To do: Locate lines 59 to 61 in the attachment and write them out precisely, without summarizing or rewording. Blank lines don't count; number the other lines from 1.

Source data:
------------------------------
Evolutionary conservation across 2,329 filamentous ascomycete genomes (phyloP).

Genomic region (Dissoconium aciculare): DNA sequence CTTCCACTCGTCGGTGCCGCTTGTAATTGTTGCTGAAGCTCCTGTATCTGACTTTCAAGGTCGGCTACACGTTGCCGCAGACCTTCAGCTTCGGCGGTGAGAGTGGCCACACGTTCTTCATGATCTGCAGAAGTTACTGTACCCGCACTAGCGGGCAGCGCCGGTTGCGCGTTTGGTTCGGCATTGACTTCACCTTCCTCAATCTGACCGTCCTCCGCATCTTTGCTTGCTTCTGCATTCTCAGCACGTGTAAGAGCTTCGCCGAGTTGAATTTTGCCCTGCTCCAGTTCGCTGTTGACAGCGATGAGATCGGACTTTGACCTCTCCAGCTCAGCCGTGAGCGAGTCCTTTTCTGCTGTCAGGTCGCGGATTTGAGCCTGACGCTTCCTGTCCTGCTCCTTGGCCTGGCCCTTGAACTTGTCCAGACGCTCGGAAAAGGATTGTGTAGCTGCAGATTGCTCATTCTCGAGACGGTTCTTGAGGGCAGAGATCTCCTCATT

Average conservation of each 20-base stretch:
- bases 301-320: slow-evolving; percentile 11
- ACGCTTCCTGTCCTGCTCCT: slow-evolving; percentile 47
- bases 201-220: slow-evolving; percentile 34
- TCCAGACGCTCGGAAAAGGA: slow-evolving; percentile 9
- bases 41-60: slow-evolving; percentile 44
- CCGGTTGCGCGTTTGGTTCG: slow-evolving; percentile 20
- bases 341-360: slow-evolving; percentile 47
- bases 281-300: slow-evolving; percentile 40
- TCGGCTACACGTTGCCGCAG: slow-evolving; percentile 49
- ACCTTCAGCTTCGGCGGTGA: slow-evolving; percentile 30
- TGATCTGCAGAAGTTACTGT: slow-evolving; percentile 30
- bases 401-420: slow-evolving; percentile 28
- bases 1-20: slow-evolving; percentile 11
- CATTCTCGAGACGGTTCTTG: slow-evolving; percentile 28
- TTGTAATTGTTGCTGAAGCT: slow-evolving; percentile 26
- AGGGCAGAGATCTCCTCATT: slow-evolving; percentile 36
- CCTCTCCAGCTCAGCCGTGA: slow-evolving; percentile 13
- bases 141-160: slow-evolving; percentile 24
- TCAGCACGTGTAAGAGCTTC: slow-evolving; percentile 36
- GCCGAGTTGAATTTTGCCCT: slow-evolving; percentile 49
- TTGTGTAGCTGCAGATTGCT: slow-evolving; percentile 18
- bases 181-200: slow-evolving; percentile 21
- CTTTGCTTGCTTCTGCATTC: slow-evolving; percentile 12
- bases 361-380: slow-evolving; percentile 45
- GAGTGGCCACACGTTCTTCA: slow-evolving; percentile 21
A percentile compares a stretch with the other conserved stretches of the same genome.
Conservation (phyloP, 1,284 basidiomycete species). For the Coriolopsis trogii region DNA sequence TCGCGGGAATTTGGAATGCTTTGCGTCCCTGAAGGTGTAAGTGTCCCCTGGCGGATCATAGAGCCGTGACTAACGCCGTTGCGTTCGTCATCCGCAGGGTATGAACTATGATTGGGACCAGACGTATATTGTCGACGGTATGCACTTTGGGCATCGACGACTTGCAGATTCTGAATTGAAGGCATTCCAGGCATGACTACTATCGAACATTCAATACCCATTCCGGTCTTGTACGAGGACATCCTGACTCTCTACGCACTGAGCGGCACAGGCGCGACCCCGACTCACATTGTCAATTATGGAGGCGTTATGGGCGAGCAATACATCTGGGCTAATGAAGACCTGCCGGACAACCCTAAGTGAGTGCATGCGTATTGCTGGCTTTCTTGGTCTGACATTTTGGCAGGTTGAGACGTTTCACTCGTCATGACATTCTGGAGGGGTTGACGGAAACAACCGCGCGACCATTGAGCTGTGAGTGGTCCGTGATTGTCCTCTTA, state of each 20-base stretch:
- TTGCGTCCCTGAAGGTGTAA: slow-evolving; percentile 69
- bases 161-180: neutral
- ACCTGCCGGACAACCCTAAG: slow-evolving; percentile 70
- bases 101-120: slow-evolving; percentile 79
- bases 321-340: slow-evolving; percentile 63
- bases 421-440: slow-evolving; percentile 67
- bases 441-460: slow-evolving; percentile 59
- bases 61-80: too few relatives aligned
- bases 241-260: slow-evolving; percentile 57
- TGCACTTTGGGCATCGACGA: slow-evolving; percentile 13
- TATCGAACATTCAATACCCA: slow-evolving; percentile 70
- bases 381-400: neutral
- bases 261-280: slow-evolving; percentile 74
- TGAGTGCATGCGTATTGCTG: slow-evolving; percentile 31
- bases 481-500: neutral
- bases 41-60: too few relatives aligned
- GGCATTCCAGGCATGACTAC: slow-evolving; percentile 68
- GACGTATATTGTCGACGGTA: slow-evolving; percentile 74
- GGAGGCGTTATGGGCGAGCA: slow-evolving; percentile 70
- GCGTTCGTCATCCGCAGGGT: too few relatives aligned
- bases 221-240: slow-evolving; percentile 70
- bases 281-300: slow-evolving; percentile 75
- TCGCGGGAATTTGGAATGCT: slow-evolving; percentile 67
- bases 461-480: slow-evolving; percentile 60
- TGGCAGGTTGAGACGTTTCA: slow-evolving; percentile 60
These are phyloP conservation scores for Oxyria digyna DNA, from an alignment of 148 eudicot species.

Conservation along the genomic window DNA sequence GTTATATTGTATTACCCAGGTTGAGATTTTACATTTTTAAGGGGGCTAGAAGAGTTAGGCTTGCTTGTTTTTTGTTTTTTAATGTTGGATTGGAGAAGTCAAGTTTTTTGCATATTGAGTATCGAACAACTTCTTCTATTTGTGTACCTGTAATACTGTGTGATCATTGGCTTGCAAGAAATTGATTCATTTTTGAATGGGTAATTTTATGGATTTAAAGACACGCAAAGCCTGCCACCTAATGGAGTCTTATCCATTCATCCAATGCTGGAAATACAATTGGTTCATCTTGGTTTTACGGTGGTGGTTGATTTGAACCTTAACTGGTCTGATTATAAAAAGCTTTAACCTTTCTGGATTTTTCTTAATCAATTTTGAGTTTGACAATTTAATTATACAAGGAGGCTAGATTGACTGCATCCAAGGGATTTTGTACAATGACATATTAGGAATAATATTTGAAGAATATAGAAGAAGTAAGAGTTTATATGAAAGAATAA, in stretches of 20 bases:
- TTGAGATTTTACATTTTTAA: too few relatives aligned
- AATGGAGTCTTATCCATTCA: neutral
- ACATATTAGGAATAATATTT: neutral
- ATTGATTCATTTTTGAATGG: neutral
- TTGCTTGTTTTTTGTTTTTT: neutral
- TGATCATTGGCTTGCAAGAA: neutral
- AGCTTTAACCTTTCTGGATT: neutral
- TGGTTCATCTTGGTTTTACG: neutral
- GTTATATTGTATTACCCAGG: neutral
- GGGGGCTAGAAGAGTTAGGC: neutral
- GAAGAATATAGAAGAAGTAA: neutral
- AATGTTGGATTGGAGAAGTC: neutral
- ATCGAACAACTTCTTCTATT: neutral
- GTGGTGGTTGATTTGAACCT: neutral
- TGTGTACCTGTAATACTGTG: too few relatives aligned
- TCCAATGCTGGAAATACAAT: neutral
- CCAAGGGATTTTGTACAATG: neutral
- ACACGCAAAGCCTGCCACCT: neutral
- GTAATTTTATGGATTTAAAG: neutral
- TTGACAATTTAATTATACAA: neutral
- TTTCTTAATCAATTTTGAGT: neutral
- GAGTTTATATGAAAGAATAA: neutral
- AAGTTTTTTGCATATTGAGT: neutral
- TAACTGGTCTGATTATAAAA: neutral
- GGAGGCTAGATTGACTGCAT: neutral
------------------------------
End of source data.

- AATGGAGTCTTATCCATTCA: neutral
- ACATATTAGGAATAATATTT: neutral
- ATTGATTCATTTTTGAATGG: neutral